Subtly applying his own views as an acupuncturist might his set of needles, Gann proceeds to devastate his questioner’s straight-line view of history, tracing the rise and fall of relationships between the stylistic curve of, say, the early Aaron Copland and the social conditions surrounding his ventures into cowboy ballets at one time and nontonal chamber music at another, and adapting his more curvaceous view of history to The Way Things Actually Are — in music and elsewhere as well. His path in this one brief but valuable article leads to the nearly 300 pages of Music Downtown, a tough but exhilarating panorama of a turbulent time and place in our music, still very much aboil — although its most eloquent Voice has undergone something of a diminuendo in its coverage of serious new music.
I suppose I need to invoke full disclosure along about here, not only about my own place within this organization but also about my own recent book that is also largely a collection of published articles originally printed out of the same corporate ink pot. But somehow the contrast between my So I’ve Heard and Kyle’s collection feels about as contentious as the struggle between a set of banana-cream-pie how-tos and Kyle’s uncle’s crippling chili recipe (also on the site). I scarcely know Kyle Gann, but I would proudly share a bookshelf with this and all his books.
Downtown music, as I glean from the many definitions set forth or implied in Gann’s collection, is the music that happens in the area of Manhattan below 14th Street — but spills over into Brooklyn, Queens, San Diego and any other fertile land where the spirit can thrive, where the venues are small but barely adequate to the ardor of the crowds. The music is what it is; one of Gann’s delicious definitions early on is “that it is only as good as it sounds.” But that is already distinction enough to set it apart from “Uptown” music, which exists on charts and diagrams that can be published and pored over by critics and doesn’t really need hearing at all. The ranks of “Uptown Composers,” says Gann, embrace the likes of Elliott Carter and Milton Babbitt. There is a “Midtown” subgroup, he adds, more likely to bear the taint of Juilliard than the Uptowners’ Columbia: John Corigliano, Joan Tower and Bill Bolcom, for example. John Cage, who died before assuming the mantle, is of course the acknowledged Saint of Downtown. I like to let myself believe that my own 15 pages on John Cage qualify me for at least part-time membership in Kyle’s Downtown club.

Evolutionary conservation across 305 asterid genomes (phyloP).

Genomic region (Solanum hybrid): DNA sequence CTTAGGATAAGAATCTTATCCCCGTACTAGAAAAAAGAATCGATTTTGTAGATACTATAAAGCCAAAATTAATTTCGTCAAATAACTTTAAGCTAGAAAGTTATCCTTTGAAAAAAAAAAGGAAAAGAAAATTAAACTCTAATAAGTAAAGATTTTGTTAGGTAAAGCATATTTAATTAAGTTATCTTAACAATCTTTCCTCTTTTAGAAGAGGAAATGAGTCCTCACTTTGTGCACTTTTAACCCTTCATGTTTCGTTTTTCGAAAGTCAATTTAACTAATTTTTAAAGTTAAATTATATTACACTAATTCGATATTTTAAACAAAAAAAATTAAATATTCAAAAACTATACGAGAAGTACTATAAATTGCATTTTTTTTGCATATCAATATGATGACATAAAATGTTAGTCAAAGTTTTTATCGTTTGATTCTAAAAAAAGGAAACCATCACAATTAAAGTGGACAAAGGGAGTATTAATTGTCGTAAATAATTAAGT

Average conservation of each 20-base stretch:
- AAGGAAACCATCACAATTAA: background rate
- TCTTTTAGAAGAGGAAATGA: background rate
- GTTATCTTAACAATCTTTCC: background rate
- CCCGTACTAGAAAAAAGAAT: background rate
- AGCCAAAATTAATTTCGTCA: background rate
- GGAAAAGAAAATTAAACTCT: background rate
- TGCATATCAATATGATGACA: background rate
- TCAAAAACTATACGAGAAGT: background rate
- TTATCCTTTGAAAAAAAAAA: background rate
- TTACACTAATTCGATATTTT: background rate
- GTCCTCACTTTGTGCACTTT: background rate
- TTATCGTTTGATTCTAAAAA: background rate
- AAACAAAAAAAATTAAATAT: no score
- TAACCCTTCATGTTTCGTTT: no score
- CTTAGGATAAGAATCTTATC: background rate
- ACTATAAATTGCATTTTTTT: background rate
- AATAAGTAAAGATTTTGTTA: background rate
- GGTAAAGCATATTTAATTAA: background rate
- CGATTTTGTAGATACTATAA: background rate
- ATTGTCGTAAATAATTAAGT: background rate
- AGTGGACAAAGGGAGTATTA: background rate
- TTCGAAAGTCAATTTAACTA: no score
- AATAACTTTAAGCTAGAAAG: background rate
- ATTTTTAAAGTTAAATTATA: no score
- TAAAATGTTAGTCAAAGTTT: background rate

It’s in the matter of journalistic criticism — meaning to a New York–based writer, of course, the Times — that Gann’s venom flows full and deep. Most of his collected writing is from his earlier years at The Voice, when he pretty much had the quality-criticism scene to himself. Alex Ross hadn’t yet come to The New Yorker nor Jeremy Eichler to the Times. Uptown criticism (“the heroism-detecting machine”) raged full force. The death of Cage in August 1992 loosed a torrent of vitriol from the New York press comparable to that attendant on the passing of any Nazi tyrant. Gann, of course, screamed back, and then wrote his own John Cage obituary — the final pages in his book — which you have to read, and then go back and read again, and come away aware that, even now, in this shaky, maligned and underpopulated profession that Kyle Gann and I and a few others attempt to practice, there are things worth saying and ways in which to say them.